This act of self-emptying is known as kenosis. It is the ultimate act of love, the ultimate act of self-giving, self-forgetting. And it is the act that St. Paul here directly connects with Christ’s exalted Name. For St. John, this is the moment of Christ’s glorification. It is an act not just of the sacrificing God/Man, but the very act which He enjoins on every one of His followers – it is the ultimate act of true human existence:

Whoever seeks to save his life will lose it, and whoever loses his life will preserve it. (Luk 17:33)

And it is interesting that the word translated “life” in this passage, is the word: psyche, soul. Whatever it is that is so precious about our identity is the stuff of self-offering. The ego cannot enter the Kingdom of God.

Our identity is something other than what we commonly think about:

Beloved, now we are children of God; and it has not yet been revealed what we shall be, but we know that when He is revealed, we shall be like Him, for we shall see Him as He is. (1Jo 3:2)


 To him who overcomes I will give some of the hidden manna to eat. And I will give him a white stone, and on the stone a new name written which no one knows except him who receives it.”‘ (Rev 2:17)

This “identity” is not unconnected with what we now think of as our self. But it is the self resurrected, transformed. That “self” is constantly being born through the work of Christ within us. It is not the improvement of our present self, a “moral project.” For the process is not one of improvement but of life from the dead. The old dies and the new is reborn. So that the Christian life is not one of learning how to “behave” ourselves as Christians. The Christian life is the learning of how to put the “old self to death.”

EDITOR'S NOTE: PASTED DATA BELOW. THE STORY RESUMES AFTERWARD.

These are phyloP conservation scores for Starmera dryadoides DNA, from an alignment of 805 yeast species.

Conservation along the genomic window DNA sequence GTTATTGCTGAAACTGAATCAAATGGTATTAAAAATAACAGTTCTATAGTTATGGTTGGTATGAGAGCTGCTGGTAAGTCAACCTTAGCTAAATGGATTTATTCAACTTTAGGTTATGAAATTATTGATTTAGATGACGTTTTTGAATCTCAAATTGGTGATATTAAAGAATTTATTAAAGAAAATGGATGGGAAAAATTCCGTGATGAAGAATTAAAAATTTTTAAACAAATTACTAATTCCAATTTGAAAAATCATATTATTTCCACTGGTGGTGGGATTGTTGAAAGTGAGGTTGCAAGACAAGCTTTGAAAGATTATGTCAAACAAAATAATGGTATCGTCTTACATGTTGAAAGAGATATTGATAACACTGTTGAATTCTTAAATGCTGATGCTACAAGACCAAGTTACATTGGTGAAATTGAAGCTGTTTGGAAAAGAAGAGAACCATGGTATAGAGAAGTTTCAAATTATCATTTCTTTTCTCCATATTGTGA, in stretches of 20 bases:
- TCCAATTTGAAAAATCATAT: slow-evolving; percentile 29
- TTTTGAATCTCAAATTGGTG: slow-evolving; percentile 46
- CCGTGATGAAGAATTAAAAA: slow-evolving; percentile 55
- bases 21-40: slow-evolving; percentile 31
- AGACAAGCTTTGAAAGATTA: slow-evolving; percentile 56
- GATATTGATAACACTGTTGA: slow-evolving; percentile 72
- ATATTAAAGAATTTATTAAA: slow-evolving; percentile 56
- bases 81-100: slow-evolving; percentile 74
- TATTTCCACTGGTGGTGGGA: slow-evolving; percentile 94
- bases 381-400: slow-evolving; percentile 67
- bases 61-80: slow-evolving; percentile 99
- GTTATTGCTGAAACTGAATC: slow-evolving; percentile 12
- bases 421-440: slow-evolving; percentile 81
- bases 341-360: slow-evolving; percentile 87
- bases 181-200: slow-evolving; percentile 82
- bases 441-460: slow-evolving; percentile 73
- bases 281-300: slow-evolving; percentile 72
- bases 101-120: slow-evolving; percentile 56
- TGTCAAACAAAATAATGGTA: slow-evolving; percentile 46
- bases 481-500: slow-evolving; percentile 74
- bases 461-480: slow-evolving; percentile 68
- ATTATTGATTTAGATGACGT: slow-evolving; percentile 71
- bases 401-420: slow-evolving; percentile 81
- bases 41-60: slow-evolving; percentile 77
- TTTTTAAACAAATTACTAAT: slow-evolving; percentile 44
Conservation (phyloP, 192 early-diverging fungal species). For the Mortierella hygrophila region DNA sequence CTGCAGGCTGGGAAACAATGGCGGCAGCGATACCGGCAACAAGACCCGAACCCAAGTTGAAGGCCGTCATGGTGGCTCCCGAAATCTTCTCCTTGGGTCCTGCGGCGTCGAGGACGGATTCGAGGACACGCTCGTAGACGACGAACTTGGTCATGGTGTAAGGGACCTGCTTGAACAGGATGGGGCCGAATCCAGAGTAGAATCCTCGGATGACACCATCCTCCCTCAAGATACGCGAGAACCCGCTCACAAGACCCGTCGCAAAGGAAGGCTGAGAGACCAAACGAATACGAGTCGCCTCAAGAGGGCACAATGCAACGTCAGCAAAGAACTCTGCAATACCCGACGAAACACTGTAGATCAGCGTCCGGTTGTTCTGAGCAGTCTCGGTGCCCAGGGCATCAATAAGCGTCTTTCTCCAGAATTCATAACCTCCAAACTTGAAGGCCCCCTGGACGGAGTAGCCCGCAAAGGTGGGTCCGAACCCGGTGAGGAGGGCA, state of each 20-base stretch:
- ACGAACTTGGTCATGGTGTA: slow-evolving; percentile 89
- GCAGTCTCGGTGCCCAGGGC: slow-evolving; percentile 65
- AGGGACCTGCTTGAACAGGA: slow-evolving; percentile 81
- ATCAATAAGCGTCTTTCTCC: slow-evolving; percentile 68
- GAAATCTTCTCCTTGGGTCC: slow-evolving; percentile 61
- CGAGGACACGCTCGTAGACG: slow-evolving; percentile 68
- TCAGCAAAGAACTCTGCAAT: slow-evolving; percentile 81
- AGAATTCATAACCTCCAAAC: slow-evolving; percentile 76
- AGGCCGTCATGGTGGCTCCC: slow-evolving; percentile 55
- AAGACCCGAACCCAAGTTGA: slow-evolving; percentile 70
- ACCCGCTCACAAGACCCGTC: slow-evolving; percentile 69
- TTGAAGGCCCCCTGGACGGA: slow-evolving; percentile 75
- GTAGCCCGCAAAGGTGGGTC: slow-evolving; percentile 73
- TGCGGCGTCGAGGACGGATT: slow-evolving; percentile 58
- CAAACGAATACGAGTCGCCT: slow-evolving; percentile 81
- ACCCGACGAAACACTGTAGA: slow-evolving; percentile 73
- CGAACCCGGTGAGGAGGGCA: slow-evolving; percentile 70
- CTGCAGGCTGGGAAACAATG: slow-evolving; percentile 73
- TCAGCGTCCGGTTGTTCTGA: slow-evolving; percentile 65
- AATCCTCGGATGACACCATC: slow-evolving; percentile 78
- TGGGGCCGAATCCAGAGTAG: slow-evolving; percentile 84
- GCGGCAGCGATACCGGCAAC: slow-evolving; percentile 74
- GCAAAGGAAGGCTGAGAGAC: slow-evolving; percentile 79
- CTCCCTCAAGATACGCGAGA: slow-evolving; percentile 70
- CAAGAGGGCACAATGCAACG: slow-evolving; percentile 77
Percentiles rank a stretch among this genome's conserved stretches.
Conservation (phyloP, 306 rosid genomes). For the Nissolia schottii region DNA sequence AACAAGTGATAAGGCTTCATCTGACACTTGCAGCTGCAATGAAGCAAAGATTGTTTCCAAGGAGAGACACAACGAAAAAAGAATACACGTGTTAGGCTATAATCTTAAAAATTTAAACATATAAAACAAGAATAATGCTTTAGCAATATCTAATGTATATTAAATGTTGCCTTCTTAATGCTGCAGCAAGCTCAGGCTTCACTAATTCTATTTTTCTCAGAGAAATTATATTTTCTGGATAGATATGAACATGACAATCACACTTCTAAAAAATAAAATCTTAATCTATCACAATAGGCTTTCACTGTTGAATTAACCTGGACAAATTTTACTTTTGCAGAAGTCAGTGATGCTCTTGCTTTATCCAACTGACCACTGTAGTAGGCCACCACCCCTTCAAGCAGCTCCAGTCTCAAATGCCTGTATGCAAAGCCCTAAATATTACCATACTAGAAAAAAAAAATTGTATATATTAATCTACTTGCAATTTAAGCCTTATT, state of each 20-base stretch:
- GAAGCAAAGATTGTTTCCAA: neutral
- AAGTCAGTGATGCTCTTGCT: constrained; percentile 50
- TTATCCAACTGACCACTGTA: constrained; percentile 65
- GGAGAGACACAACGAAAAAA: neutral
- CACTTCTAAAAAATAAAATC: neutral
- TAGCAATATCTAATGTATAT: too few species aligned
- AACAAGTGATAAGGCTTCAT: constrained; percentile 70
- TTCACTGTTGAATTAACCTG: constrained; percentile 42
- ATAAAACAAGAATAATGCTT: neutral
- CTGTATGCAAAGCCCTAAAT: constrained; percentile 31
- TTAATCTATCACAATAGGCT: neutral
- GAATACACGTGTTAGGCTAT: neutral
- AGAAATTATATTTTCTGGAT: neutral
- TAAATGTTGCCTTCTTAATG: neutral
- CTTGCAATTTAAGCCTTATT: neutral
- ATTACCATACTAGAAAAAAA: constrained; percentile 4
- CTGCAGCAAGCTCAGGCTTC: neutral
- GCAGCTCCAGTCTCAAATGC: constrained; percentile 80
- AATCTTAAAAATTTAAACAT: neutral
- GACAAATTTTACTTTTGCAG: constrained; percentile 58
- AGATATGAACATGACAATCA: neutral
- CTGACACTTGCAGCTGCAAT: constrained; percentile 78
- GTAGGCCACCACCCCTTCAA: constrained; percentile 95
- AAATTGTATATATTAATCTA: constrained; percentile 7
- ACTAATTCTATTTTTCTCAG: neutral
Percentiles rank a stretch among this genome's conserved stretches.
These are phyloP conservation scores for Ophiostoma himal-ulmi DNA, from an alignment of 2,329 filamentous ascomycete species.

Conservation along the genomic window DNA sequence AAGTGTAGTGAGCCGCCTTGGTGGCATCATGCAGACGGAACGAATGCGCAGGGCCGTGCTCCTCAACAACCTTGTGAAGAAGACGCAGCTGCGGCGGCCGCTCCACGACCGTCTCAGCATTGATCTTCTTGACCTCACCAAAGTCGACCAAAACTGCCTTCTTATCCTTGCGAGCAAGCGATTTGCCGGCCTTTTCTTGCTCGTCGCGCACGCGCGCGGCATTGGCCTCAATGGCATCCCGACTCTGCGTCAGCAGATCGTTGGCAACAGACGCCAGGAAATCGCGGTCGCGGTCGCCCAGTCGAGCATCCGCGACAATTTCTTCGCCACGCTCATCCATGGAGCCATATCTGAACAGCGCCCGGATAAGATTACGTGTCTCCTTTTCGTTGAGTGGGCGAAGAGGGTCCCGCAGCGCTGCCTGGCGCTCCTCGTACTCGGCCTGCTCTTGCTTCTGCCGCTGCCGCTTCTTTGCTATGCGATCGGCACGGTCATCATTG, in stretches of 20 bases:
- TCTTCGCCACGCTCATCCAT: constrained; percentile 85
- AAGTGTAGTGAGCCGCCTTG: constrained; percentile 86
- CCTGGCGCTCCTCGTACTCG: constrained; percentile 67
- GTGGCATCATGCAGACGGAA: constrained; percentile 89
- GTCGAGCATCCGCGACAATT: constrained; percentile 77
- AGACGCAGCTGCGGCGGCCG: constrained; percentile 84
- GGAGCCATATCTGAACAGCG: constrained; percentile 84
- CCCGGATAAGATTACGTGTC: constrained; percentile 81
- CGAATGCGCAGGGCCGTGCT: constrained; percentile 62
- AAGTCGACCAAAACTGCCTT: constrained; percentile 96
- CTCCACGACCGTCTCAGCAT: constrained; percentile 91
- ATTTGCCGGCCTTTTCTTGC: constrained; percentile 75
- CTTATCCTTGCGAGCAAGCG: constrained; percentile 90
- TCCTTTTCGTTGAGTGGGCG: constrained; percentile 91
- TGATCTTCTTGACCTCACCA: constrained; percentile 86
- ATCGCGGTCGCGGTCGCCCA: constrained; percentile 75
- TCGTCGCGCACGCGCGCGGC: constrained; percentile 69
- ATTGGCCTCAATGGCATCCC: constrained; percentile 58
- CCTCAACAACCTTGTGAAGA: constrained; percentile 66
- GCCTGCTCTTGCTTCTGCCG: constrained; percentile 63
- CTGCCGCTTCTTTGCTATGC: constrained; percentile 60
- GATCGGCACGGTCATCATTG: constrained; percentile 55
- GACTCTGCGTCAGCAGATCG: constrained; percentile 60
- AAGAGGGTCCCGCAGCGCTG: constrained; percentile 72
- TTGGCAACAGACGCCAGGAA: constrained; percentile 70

Therefore put to death your members which are on the earth: fornication, uncleanness, passion, evil desire, and covetousness, which is idolatry. (Col 3:5)


For if you live according to the flesh you will die; but if by the Spirit you put to death the deeds of the body, you will live. (Rom 8:13)

What we “put to death”  within our lives is much that we daily experience as the “ego.” Thus, our fears, the habits that are the passions, our preciously defended opinions, so much that is formed by sinful experiences within our lives are transformed in the work of purification. We are not yet “what” we shall be – and the “what” of what we are now is often confused with the “who” of who we are now. Who would I be without the fear? Who would I be without the envy, anger and jealousy?

There is a self at our very core and heart. It is the psychosomatic unity of our person. Our experience of the true self is deeply clouded by the sin that infects our existence. It is the true self that is “being saved.” However, much that we treasure and hold dear is indeed passing away. The asceticism of the Church teaches us to let go of that which is passing away and to hold dear that which is being renewed. In addition, with patient endurance and watchfulness, we learn to tell them apart.

The wholeness and the peace that is encountered in the presence of truly sanctified persons (such as the spirit-bearing elders) is an encounter with a true self. There is a fullness there that can almost be overwhelming. It is this same fullness that is described by Motivilov in the famous encounter with St. Seraphim in the snowy Russian winter

It is the same for us when we discern the true presence of Christ within ourselves. The passions are diminished; fears disappear; the traumas of life resolve and we forgive everyone for everything. It is in such moments that we see paradise and gain courage to renew our struggle.

Whose psyche is it? Whose soul is it? It is myself, but myself renewed according to the image in which it was created. Christ within me, the hope of glory.